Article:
A lengthy, picaresque morality fable written by eccentric superbright human author Gyzantium Gyzaarno (b. Teleana Vikkolich, 4982, d. 5243), first released onto the Known Net in mixed media format (mostly text) in 5051 AT. The tale was intended for young superbright children, and thus proves to be a somewhat bizarre read for baseline and nearbaseline adults - structurally and linguistically complex, filled with clever puns, alliterations and other such wordplay, as well as literally thousands of ingenious cultural references, in-jokes and satirical commentary; yet also strangely crude in its visceral humour and controversial underlying message.
"Baseline Bob" tells the story of a baseline human simply known as "Bob" who has many adventures throughout the known galaxy, hitching rides from one star system to another, meeting all manner of (mostly stereotyped) beings; a sinisterly seductive leopard uplift, an even more manipulative gathering of NoCoZo businessminds, a sentient freighter (who reflects fondly upon eir previous life as a battle cruiser in the Version War), and a slightly mad archailect (who is so frustrated by Bob's stupidity that e destroys eir own entire inhabited system "in a fit of frenzy"). Being a complete simpleton, Bob stumbles, staggers, belches and farts his way from one adventure to the other with little - if any - comprehension of what is really going on around him, and what consequences his innocent, inquisitive actions may trigger. Being completely unenhanced and unmodified from the original Homo sapiens - with little knowledge or understanding of hygiene and medical precautions -, Bob is prone to many mishaps found in the more remote colonies (much hilarity ensues when Bob sprays an entire restaurant with medical cleaning fluid, in a scene that may have partly inspired the wup movement of a few centuries later). Fortunately, he is given a nanopanacea by a friendly medical vec, which allows him a more active role in the second half of the tale.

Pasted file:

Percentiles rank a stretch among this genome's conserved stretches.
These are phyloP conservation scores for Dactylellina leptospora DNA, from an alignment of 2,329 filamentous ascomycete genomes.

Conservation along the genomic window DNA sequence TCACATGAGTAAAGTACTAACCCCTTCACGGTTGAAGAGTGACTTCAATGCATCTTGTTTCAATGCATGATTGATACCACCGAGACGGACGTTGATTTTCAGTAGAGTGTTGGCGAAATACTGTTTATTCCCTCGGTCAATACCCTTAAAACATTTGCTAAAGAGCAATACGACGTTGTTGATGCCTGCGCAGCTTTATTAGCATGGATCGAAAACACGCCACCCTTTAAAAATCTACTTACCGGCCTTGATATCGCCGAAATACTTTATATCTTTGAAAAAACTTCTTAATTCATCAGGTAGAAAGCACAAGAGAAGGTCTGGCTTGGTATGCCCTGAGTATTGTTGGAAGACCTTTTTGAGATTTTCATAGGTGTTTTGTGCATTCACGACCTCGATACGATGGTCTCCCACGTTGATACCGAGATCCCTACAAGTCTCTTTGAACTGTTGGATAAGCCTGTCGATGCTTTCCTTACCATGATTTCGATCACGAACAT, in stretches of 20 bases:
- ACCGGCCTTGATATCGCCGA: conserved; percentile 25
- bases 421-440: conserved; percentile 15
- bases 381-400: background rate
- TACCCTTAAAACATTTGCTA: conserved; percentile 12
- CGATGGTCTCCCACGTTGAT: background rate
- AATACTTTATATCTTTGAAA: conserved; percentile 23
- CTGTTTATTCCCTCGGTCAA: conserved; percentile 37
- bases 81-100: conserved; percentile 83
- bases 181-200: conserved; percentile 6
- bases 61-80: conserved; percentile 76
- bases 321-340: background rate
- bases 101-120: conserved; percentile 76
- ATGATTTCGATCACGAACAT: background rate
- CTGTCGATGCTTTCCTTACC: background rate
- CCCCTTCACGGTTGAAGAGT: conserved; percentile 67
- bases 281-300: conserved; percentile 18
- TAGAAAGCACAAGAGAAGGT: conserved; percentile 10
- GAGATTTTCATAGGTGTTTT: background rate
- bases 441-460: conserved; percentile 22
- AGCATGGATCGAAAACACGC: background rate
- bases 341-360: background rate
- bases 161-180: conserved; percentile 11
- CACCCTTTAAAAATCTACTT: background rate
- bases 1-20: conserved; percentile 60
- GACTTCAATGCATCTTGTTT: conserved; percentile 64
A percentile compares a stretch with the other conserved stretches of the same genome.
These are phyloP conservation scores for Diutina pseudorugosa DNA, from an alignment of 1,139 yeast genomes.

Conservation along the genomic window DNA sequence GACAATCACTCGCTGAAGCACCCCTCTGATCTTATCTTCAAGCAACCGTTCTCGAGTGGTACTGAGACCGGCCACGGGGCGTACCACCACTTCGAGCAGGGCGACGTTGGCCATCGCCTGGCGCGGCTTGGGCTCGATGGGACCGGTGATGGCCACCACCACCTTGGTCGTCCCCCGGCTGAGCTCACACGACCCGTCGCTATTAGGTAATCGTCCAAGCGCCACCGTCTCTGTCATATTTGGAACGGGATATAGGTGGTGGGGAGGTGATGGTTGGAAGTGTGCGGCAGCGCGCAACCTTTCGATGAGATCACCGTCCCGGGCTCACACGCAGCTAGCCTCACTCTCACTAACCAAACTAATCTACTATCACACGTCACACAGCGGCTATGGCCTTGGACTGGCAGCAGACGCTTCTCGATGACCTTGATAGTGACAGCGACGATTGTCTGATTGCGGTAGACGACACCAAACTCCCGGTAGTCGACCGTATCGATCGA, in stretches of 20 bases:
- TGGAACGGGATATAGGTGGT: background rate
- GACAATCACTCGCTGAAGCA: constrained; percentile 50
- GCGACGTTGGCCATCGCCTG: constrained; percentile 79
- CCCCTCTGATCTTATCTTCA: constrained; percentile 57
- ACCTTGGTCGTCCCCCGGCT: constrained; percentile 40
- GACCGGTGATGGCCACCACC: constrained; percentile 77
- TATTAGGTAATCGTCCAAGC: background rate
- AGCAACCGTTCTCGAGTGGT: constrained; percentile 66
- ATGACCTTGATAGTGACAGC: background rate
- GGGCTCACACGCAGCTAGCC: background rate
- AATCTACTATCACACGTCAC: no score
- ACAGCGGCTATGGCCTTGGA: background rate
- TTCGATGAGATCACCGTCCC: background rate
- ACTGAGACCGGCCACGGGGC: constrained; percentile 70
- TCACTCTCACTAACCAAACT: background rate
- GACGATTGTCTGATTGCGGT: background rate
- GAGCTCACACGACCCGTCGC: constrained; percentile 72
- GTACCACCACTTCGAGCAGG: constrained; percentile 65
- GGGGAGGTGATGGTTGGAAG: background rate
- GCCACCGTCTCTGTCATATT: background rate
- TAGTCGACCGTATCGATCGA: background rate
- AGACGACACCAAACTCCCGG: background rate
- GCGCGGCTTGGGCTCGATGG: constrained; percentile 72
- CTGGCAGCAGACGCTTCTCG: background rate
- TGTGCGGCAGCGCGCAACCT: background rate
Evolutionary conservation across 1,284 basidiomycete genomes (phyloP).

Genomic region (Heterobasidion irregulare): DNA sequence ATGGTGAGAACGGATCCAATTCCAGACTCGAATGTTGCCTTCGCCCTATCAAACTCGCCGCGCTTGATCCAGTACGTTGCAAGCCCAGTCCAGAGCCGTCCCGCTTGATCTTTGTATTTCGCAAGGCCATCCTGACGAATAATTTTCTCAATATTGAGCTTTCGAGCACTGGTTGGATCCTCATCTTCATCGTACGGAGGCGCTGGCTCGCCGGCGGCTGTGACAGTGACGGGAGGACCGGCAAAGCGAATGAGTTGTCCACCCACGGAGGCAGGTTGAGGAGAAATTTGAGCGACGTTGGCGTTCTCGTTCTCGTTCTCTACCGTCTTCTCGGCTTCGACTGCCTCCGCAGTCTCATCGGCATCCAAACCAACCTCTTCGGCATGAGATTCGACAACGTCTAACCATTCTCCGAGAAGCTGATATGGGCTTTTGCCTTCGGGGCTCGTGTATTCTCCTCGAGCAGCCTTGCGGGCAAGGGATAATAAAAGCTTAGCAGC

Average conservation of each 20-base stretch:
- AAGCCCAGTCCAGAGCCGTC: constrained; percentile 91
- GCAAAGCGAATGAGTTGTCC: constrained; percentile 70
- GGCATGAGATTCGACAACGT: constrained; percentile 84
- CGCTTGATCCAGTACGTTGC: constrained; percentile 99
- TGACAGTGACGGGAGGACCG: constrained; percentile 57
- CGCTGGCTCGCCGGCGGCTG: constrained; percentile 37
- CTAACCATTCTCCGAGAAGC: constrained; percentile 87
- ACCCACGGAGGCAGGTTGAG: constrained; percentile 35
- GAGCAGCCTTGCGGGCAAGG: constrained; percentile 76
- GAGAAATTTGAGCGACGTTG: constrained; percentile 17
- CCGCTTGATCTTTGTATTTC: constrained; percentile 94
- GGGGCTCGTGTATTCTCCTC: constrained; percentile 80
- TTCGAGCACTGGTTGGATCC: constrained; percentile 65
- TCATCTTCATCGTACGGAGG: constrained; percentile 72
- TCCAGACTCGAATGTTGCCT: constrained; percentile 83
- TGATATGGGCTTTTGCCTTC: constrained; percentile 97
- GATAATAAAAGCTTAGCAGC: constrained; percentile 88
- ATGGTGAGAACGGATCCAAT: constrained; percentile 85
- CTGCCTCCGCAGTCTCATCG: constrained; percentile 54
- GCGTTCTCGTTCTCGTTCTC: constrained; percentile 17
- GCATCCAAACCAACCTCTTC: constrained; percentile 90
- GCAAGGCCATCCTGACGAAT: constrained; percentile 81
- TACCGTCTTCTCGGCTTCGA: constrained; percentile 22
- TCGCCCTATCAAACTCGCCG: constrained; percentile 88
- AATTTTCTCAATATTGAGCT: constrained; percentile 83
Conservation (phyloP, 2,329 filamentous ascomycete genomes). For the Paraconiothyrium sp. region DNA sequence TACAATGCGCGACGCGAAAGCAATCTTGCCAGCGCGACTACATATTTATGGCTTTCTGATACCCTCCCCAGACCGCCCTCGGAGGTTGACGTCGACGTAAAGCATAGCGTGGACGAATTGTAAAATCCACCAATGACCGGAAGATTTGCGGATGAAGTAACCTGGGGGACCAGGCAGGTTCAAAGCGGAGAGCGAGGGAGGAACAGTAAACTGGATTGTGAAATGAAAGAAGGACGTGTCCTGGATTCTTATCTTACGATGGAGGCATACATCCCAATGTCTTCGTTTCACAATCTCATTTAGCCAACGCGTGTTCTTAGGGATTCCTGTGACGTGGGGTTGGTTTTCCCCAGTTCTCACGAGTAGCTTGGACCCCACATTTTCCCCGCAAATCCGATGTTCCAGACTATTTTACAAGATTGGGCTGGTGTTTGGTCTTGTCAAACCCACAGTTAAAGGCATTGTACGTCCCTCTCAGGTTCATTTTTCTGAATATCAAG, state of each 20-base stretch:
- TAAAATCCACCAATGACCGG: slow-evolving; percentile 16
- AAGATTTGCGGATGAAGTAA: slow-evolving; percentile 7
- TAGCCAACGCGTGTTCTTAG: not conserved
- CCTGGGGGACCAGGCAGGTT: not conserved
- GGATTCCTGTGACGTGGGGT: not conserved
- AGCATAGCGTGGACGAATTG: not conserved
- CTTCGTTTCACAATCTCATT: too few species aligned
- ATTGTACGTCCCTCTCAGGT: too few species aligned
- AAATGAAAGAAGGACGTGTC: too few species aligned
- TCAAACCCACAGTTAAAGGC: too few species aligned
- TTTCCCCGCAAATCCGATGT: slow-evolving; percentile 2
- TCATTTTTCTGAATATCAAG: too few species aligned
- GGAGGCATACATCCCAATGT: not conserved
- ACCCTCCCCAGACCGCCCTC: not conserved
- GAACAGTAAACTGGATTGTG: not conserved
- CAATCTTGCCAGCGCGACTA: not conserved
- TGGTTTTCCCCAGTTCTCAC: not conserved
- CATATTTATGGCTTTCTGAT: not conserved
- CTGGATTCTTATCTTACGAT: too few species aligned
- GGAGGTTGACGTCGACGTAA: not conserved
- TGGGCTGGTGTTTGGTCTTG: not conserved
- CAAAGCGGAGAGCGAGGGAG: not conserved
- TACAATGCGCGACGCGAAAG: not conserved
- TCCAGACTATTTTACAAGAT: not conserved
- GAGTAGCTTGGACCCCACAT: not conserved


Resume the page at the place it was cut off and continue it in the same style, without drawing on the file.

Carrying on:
The lengthy epic (of over a million words) finally reaches a conclusion when the Blue Power, to reward Bob for his many acts of selfless kindness (and forgiving him for his klutzy catastrophes), transforms him into a perfectly psychophysically optimal superbright with one wave of eir godtech wand; a fate which according to the author is "the best thing any lowly baseline could hope for."
Despite the myriad complexities of the narrative, the underlying message is simple: being as dense as a post matters not if you have a heart of gold, which Bob proves numerous times throughout the story (in one scene, he cuts off his finger to feed a starving kitten, only to throw away his own sandwich after bleeding all over it). This, understandably, has upset most baselines, nearbaselines, and a great number of superbrights who regret that Gyzaarno's work has become one of the more visible elements of su cultural history. The story has been banned in many of the more conservative baseline and near- baseline worlds. It reached its lowest popularity in the early 9400's following the Abbaddon incident (the "mad archai" scene was considered in bad taste), but bounced back into vogue shortly afterwards, and has remained a fixture of su children's literature ever since. This has no doubt been bolstered by a great number of dramatic and interactive adaptations. Indeed, Baseline Bob ranks alongside The Odyssey, the Gospel, the Baghavad Gita, 1001 Nights, The Tale of Genji, Hamlet, Journey to the West, The Wizard of Oz, Edge of the Swarm, Souls Uploaded, and Waking Gaia as one of the most frequently adapted literary works in Terragen history.